Fida Abu Libdeh arrived in Iceland aged 16. “I didn’t even understand whether my teacher was trying to teach me Icelandic or Danish. It wasn’t until many years later I learnt I had dyslexia,” she says.
She still managed to create her own company, Geosilica, which extracts minerals from the warm water which is pumped out of the ground by geothermal power plants. The main product is silica (silicon dioxide, SiO2) which is sold as a health product. According to the marketing it can prevent osteoporosis, strengthen your nails and hair and make your skin more elastic.
Fida Abu Libdeh tells her own life story in brief and simple terms at the conference The Future of Work, hosted in Oslo by the Nordic Council of Ministers and the Norwegian Ministry of Children and Equality on 7 and 8 February.
“You know what it can be like when you’re 16. I struggled. At school I understood everything that had anything to do with numbers, but it was impossible for me to learn Icelandic. All my teachers thought it was because I was a foreigner, but it turned out to be because I was dyslexic.”
Fida had no trouble reading Arabic.
“That is because Arabic letters are linked up, creating one continuous line. My dyslexia is the kind where individual letters jump about when I try to read them.”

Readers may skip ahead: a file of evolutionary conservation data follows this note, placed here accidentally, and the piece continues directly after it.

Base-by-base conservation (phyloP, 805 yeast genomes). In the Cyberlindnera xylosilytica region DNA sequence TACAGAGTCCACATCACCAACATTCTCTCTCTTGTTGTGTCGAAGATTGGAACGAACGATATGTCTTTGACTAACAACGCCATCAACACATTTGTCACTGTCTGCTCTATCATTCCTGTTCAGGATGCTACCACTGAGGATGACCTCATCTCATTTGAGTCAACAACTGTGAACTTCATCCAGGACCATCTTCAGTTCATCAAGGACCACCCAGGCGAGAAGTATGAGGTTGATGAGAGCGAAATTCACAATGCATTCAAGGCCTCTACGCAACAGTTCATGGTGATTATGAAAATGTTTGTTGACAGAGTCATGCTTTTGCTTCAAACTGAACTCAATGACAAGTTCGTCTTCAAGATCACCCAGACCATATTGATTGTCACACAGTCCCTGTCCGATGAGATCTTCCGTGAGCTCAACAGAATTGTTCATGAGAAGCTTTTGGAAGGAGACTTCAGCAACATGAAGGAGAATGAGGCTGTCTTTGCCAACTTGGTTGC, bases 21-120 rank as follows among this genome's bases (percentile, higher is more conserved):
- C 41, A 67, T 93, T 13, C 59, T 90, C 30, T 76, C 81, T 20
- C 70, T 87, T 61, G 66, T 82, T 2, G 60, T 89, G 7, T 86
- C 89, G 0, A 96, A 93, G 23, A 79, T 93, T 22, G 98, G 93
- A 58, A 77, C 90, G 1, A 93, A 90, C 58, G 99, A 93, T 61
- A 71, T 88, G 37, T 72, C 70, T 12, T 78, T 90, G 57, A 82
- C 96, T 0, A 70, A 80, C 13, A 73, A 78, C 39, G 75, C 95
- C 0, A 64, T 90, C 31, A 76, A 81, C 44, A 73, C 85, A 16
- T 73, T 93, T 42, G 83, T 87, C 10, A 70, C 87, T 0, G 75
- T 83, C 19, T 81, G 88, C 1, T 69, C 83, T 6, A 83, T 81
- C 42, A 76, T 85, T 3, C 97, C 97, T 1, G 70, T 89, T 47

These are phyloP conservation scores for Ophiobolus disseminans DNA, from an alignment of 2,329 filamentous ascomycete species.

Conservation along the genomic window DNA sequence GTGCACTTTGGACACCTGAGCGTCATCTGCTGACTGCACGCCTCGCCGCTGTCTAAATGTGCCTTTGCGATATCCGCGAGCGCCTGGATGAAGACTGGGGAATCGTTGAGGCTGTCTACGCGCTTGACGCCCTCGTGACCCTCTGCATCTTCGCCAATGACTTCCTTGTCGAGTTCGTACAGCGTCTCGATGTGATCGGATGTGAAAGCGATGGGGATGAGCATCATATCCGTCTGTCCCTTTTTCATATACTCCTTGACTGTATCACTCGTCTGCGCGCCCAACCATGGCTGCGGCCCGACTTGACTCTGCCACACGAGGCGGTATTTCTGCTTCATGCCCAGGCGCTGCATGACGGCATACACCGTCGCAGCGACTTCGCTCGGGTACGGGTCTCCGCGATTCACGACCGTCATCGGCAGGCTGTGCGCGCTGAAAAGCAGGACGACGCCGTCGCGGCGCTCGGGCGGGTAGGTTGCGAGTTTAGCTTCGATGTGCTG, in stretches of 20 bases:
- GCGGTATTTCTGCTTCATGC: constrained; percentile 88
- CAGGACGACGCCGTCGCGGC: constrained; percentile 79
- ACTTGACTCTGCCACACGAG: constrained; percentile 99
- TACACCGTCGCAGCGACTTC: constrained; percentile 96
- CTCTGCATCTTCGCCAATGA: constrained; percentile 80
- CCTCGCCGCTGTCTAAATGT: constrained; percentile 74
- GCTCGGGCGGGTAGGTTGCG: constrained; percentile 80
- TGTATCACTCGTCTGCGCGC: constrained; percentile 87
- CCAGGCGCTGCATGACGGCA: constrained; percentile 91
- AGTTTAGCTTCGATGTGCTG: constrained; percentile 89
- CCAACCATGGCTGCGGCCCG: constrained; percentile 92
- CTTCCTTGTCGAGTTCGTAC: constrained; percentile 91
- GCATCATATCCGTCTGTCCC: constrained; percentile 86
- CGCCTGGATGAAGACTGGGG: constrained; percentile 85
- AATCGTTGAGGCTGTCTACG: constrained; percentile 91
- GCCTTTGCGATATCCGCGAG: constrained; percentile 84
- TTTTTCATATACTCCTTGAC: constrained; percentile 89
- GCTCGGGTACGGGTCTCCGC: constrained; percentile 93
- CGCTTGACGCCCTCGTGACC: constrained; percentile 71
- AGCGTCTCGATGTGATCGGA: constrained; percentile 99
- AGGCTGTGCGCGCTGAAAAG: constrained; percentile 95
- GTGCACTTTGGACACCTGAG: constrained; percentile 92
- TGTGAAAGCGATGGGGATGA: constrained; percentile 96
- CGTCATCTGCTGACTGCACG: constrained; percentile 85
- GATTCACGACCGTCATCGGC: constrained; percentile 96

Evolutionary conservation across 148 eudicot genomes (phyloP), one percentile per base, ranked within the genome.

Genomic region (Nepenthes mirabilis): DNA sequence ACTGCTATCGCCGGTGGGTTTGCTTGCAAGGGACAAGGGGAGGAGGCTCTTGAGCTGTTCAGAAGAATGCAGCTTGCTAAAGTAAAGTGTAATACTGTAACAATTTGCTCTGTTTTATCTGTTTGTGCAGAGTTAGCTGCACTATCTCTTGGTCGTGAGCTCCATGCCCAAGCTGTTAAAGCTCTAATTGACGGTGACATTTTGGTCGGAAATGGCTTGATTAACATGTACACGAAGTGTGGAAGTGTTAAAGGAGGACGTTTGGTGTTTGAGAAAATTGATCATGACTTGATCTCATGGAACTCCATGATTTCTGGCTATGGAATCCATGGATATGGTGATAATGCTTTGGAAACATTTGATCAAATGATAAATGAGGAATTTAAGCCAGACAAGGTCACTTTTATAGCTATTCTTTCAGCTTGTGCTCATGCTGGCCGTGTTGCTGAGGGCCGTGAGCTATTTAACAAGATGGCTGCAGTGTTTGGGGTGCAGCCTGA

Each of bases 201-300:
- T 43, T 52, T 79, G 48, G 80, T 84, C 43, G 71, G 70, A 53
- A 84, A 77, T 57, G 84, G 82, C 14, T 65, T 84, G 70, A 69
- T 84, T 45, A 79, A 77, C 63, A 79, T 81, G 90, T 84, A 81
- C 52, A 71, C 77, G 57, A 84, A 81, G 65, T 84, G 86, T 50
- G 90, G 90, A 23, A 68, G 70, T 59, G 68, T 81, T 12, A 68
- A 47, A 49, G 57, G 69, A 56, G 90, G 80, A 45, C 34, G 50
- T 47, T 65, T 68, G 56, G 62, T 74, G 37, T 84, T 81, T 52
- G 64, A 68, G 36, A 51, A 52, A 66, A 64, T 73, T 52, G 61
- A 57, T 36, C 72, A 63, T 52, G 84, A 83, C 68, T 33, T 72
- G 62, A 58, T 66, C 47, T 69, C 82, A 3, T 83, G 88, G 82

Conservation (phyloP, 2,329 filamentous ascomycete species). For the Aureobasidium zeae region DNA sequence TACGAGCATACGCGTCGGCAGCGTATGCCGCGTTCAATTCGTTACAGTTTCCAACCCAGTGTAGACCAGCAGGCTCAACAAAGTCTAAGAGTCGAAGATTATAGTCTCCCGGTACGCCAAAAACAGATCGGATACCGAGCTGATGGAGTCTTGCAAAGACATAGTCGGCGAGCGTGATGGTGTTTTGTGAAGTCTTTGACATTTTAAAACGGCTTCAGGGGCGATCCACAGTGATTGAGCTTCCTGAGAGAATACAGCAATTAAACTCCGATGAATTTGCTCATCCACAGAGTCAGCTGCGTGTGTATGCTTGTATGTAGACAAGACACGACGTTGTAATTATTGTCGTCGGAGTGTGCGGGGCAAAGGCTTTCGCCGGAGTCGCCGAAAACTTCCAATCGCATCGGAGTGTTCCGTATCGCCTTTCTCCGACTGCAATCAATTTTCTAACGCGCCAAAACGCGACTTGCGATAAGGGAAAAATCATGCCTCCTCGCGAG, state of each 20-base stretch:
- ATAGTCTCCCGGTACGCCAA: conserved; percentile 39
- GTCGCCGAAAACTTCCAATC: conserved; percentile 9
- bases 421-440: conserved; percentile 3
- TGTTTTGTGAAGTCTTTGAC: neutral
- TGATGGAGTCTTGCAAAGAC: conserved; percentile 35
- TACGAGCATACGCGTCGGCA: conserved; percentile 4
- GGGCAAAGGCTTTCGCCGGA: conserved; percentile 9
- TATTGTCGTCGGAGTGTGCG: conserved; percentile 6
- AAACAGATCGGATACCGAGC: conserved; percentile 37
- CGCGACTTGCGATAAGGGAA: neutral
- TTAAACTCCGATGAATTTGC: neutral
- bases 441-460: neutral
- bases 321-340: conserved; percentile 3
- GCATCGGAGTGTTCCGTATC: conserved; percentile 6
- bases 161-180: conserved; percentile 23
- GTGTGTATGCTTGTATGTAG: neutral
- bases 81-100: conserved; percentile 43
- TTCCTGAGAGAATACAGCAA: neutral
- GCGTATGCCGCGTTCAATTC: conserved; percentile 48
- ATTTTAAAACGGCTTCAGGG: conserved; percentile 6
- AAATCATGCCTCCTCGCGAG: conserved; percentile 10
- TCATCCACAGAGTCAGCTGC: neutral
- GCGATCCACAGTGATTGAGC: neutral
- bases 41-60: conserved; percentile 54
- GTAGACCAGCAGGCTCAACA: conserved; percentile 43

As a result she failed her upper secondary education exams.
“I wrote a letter to the university every year and asked to be allowed to study there despite failing my Icelandic, but was told no every time.”
She was forced to start working in order to keep her permit to stay which she was given when she moved there with her mother.
“Without an education I only got badly paid jobs, of course. I had a lot in common with those working there. Most of us were foreigners, we were unhappy and saw now future in Iceland.
“Ten years after coming here I therefore decided to move back to Palestine in 2004. But when you have lived abroad for that long, you either need a very high education or a lot of money to get by. I had neither. So in 2007 i returned to Iceland. This time I was really determined to finish my education.”
What finally changed her life was when she heard about a private educational institution, the Keilir Institute next to the former American airbase at Keflavik. The students were quartered in old soldier barracks and could gain the necessary competence for further studies at university level.
“My student mentor wondered why my maths and chemistry grades were so good and my language was so poor. She made me sit a test. At the age of 26 I discovered I had dyslexia. I was given an aid linked to my computer which would read texts out loud for me. In one year I went through four years of upper secondary education and could finally start studying at the university.”
She went on to study engineering and did the allocated five years in three and a half.
The geothermal power plants, like Nesjavellir above, produce 40,000 tonnes of silica every year. Geosilica uses only 1,000 tonnes, for the time being. Photo: Gretar Ívarsson
In her final exams she wrote about the warm water used by geothermal power plants. Ground heat is the most important energy source on the volcanic island of Iceland.